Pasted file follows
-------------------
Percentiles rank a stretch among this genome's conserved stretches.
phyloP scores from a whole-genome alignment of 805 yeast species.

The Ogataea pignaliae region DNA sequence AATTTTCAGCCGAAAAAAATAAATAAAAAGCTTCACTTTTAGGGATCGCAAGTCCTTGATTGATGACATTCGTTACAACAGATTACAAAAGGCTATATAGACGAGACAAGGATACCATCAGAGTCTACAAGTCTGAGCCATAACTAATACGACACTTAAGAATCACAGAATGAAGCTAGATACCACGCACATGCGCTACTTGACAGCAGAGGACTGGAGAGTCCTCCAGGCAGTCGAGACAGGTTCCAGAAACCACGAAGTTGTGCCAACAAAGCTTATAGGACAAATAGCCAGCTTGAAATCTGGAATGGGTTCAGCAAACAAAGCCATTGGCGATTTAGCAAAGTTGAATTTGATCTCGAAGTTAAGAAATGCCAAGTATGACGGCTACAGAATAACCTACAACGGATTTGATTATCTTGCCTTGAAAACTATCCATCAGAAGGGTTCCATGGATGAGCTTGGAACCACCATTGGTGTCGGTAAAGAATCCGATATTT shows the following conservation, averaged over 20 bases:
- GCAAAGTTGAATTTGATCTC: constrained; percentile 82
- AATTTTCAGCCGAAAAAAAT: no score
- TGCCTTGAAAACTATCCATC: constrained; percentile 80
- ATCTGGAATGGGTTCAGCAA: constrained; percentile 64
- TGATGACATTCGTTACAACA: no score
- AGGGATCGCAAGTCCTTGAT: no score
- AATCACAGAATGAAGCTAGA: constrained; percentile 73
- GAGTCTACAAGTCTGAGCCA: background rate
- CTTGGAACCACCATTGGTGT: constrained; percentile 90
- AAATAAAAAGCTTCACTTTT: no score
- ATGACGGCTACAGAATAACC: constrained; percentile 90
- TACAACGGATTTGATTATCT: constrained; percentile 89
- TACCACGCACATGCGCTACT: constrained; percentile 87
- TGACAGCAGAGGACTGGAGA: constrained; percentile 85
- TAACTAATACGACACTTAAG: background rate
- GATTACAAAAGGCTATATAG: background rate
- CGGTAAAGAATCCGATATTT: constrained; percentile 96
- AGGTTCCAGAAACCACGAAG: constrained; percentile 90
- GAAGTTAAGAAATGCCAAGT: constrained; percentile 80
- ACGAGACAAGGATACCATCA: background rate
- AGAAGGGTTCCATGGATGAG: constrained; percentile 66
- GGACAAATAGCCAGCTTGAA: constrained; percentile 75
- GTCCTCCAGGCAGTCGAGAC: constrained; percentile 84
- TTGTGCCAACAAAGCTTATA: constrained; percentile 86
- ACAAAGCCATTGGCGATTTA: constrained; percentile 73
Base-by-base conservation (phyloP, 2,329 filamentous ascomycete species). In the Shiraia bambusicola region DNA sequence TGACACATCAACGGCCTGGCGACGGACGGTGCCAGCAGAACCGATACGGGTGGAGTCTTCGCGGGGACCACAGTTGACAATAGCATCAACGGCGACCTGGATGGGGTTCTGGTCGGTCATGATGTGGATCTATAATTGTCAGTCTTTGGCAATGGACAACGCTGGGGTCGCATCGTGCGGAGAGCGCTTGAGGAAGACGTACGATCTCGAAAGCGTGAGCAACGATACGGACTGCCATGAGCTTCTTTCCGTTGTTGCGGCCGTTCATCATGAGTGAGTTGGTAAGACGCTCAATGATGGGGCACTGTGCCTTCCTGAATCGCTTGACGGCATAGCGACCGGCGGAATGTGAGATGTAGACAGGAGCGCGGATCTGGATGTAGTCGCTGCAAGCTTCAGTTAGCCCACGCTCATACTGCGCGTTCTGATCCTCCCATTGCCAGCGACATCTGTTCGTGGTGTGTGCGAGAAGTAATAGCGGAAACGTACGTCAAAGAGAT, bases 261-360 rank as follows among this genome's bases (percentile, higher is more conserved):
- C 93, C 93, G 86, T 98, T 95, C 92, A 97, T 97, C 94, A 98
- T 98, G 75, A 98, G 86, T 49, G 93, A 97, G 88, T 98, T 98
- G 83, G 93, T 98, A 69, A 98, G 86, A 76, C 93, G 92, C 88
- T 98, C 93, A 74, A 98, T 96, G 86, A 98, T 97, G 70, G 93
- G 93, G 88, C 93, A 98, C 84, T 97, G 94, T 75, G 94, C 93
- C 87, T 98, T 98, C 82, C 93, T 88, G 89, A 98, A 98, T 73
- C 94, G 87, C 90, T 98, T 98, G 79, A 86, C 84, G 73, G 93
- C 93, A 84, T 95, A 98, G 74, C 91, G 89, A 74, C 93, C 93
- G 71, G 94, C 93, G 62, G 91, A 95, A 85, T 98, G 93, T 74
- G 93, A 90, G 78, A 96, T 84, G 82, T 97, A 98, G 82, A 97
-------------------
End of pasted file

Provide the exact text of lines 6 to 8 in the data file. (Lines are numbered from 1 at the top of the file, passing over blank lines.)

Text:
- TGCCTTGAAAACTATCCATC: constrained; percentile 80
- ATCTGGAATGGGTTCAGCAA: constrained; percentile 64
- TGATGACATTCGTTACAACA: no score